This special new production brings together scenes from beloved operas in a way that will fill the children in your life with wonder and delight. It stars children who, perhaps like our young audience, don't know what to expect from opera - and just wait until the surprises start to unfold!

You'll hear favorite music from operas like The Magic Flute, The Marriage of Figaro, Carmen, and more—melodies we have all heard in cartoons and on television commercials—come to vivid life as performed by real-life opera stars and a live orchestra. The 60-minute show features sets, costumes, and fun pop-culture twists that will keep everyone engaged!

Plus, you'll be able to see every exciting detail up close through the help of six jumbo video screens throughout the opera house.

Spend a warm afternoon with us at the glorious Civic Opera House, and experience the magical thrill of opera classics this Saturday, January 17 at 3pm.

We look forward to seeing you there!

 

Photo credits:

  • Richard Henznel portrait credit Suzanne Plunkett
  • Caroline Heffernan portrait credit Brian McConkey
  • Logan Neuschaefer portrait credit Carin Silkaitis
  • The Magic Victrola set picture credit Andrew Cioffi / Lyric Opera of Chicago

 

THE MAGIC VICTROLA: Opera Comes Alive

Prepare for Lyric Unlimited's upcoming family presentation The Magic Victrola  on January 17 with this comprehensive guide, which gives an overview of the story and some of the musical excerpts that will be featured.

Children and adults alike will be enchanted by Lyric Unlimited's upcoming family presentation, The Magic Victrola on Saturday, January 17 at 3pm.

This one-afternoon-only event is a delightful way for children to learn about the joys of opera. The production is specifically designed for children ages 5 to 10, but people of all ages will enjoy this brand-new story brought to life by the Lyric Opera Orchestra and singers from Lyric's own Ryan Opera Center

The Story…

Caroline Heffernan and Logan Neuschaefer play Gracie and Sam, two children who are staying with their grandfather (Richard Henzel) for the summer. Though they initially worry they might be bored, they discover their grandfather's collection of opera records in the attic, along with an old-fashioned Victrola player that has magical qualities. When they put on the first record, the bird catcher Papageno (Ryan Opera Center baritone Will Liverman) from Mozart's The Magic Flute appears and encourages Gracie and Sam to play more records, which causes each famous opera scene to magically come to life in colorful vignettes.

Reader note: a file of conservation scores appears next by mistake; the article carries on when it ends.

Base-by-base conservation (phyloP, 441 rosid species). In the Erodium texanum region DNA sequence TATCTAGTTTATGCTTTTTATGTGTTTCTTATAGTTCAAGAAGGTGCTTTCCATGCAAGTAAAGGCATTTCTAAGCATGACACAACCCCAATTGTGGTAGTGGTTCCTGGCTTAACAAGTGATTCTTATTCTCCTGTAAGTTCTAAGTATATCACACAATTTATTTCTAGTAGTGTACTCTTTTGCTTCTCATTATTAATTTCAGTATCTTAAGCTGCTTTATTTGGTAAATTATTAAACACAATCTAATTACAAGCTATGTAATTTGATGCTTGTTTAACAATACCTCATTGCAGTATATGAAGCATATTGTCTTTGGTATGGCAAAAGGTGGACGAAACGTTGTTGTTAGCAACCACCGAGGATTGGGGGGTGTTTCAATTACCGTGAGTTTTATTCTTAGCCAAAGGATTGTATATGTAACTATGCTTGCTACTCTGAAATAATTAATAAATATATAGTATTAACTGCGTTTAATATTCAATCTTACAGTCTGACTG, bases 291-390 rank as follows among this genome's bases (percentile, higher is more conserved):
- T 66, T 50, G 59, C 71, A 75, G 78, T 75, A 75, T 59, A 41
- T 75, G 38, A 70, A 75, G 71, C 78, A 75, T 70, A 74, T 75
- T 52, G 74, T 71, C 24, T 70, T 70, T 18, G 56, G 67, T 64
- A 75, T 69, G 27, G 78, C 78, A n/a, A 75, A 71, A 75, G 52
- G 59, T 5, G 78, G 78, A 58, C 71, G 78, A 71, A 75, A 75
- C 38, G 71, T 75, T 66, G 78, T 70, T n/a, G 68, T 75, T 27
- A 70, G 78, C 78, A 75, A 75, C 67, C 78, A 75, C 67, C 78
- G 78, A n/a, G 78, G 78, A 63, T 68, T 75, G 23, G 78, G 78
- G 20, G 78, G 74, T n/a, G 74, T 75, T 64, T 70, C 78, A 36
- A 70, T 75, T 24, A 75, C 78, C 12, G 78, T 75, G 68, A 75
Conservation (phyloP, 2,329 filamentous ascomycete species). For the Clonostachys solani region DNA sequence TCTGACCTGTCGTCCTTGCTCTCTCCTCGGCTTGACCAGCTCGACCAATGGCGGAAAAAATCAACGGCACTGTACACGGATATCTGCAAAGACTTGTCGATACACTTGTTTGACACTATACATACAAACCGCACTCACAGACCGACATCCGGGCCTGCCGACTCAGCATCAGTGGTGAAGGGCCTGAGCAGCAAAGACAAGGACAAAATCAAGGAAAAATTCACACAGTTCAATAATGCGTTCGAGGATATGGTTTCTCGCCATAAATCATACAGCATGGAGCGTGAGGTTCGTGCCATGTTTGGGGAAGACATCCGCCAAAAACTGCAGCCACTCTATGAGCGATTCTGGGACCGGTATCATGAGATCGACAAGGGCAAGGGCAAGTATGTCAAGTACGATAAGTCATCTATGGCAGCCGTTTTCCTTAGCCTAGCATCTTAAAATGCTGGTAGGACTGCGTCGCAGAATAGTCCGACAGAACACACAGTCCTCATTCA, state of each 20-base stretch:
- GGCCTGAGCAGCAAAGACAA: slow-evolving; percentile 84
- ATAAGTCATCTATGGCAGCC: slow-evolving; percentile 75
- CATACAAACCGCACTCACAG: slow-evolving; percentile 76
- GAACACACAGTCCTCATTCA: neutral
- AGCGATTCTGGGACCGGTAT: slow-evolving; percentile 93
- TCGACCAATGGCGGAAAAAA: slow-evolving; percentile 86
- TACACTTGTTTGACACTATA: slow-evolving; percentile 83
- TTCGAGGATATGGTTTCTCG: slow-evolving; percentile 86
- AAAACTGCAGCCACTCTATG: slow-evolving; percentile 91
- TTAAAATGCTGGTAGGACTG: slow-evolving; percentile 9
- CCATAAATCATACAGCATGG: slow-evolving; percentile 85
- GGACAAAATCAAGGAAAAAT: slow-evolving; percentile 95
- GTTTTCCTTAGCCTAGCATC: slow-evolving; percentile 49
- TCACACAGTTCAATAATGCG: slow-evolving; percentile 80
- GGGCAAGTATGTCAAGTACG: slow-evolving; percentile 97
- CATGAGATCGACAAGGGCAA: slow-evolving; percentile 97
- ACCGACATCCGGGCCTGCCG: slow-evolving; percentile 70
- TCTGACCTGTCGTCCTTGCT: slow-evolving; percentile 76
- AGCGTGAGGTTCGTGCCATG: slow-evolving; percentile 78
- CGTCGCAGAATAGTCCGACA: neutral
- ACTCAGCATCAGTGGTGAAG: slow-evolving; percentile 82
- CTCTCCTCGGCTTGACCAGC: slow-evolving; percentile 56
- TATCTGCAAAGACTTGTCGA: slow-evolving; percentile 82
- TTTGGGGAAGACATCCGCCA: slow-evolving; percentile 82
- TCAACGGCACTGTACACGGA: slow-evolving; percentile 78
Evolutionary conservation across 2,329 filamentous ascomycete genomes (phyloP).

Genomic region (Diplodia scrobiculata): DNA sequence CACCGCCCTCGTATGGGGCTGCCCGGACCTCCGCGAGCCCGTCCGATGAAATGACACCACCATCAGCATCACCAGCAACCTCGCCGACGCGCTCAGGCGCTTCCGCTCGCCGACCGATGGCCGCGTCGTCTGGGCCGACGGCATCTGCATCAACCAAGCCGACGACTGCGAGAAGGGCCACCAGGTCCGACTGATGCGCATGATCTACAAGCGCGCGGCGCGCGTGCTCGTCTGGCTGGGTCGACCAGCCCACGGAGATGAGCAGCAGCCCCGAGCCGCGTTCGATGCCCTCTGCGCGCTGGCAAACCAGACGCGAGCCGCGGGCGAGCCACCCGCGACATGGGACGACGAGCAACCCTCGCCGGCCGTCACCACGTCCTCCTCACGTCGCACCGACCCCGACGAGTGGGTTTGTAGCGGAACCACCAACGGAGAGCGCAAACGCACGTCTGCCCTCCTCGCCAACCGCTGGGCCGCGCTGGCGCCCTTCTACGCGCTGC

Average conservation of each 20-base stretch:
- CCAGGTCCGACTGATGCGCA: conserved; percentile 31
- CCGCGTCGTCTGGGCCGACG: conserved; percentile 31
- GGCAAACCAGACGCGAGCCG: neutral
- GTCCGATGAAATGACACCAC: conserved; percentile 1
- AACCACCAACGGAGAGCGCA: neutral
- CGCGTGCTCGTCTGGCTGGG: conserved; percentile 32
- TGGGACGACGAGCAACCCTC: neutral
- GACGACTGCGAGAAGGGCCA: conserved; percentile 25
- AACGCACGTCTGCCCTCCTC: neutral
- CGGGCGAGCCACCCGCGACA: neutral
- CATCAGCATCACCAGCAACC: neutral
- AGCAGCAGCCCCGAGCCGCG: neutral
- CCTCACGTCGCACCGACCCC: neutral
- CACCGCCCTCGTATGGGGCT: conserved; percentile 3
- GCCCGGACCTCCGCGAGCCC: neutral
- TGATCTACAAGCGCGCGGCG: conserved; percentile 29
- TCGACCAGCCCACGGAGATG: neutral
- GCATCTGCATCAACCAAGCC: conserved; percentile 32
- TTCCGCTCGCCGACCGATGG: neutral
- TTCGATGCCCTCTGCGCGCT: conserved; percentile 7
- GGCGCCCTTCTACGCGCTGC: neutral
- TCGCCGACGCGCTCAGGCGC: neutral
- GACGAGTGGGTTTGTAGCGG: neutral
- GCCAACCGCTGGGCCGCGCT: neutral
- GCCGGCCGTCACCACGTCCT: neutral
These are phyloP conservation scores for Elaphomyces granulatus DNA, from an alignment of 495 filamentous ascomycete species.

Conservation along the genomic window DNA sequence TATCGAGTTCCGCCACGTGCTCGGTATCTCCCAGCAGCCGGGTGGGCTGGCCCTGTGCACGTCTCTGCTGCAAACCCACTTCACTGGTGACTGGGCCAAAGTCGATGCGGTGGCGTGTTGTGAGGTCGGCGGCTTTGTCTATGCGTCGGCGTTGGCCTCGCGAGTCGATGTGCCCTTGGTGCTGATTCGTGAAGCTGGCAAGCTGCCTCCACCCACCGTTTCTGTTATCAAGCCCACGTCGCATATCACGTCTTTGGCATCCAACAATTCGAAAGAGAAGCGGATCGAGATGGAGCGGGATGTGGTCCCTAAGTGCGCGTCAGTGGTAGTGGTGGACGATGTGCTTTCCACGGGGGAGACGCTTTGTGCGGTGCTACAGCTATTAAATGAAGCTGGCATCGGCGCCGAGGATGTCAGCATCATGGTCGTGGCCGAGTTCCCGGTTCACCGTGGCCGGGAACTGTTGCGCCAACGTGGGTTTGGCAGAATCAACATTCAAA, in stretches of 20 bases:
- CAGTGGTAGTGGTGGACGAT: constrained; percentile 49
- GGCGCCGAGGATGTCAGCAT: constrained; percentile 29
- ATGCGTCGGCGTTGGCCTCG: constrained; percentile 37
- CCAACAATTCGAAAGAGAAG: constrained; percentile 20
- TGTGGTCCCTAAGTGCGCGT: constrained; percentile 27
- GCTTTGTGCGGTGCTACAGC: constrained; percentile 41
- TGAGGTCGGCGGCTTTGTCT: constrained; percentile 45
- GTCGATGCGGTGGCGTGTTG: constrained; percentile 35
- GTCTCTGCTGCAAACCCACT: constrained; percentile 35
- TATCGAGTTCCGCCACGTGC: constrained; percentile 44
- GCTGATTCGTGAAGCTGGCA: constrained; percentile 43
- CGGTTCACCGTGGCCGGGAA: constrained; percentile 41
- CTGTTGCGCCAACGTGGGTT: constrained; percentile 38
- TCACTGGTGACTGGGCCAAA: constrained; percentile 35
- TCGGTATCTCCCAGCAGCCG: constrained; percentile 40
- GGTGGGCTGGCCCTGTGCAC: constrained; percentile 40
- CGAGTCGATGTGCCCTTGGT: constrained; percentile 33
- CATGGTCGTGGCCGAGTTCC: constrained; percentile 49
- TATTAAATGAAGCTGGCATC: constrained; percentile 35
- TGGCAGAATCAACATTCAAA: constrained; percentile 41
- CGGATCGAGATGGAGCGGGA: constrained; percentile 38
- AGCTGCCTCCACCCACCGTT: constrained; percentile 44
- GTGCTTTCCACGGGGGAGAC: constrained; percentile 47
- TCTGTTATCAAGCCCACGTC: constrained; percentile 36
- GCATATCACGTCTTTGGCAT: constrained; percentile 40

The Process 

Curious about how the story and the music make it to the stage? Read this interview with Lyric's production design director Scott Marr and props coordinator Maria da Fabo, who designed the sets and costumes for this presentation.

The Snacks… 

The rumors are true! Kid-friendly snacks will be sold in the foyer and you can even take them with you to enjoy in the theater.

The Music… 

The Magic Victrola is filled with operatic favorites. If you want to introduce your children to the music before they come, here are some video excerpts!

Overture from Mozart's The Marriage of Figaro

The Magic Victrola opens with one of the most famous overtures in opera: Mozart's delightful opening to The Marriage of Figaro.

 

"Der Vogelfänger bin ich ja" from Mozart's The Magic Flute

Papageno sings about his happy life as a birdcatcher.

 

The Doll Song from Offenbach's The Tales of Hoffmann 

Olympia the doll sings a song, but she occasionally needs to be wound up so she can keep going!

 

"Quanto è bella" from Donizetti's L'Elisir d'Amore

This aria has a man singing about the beautiful woman he loves.  

 

The Flower Duet from Delibes's Lakmé

This duet is about all of the wonderful things found in nature.

 

"O mio babbino caro" from Puccini's Gianni Schicchi

In this aria, a young woman asks for help from her father in a way that melts his heart. The title can be translated to "O my dear papa."

 

Habanera from Bizet's Carmen

This opera is set in Spain and this aria has a very catchy rhythm called the Habanera, which is a type of dance music.

 

Papageno Papagena Duet from Mozart's The Magic Flute

Papageno finally finds his perfect match: Papagena!

 

Photo credits:

  • Photos from The Family Barber, Lyric Unlimited's family presentation in the 2013-14 season (Todd Rosenberg / Lyric Opera of Chicago)
(Lyric Opera of Chicago does not own copyrights to any of the above videos.)

 

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Craig Terry takes you “Beyond the Aria”

Ryan Opera Center music director Craig Terry takes you on a guided tour of the new cabaret series Beyond the Aria, which kicks off on Oct. 21 with performances by Ana María Martínez, Bo Skovhus, and J’nai Bridges.

This season, Lyric is proud to collaborate with the Harris Theater for Music and Dance at Millennium Park for their production of Beyond the Aria, a series of four intimate cabaret-style performances that showcase opera singers in the repertoire they enjoy outside of the operatic realm. Selections will range from a variety of genres, from Broadway to jazz to folk, so audiences can expect the unexpected.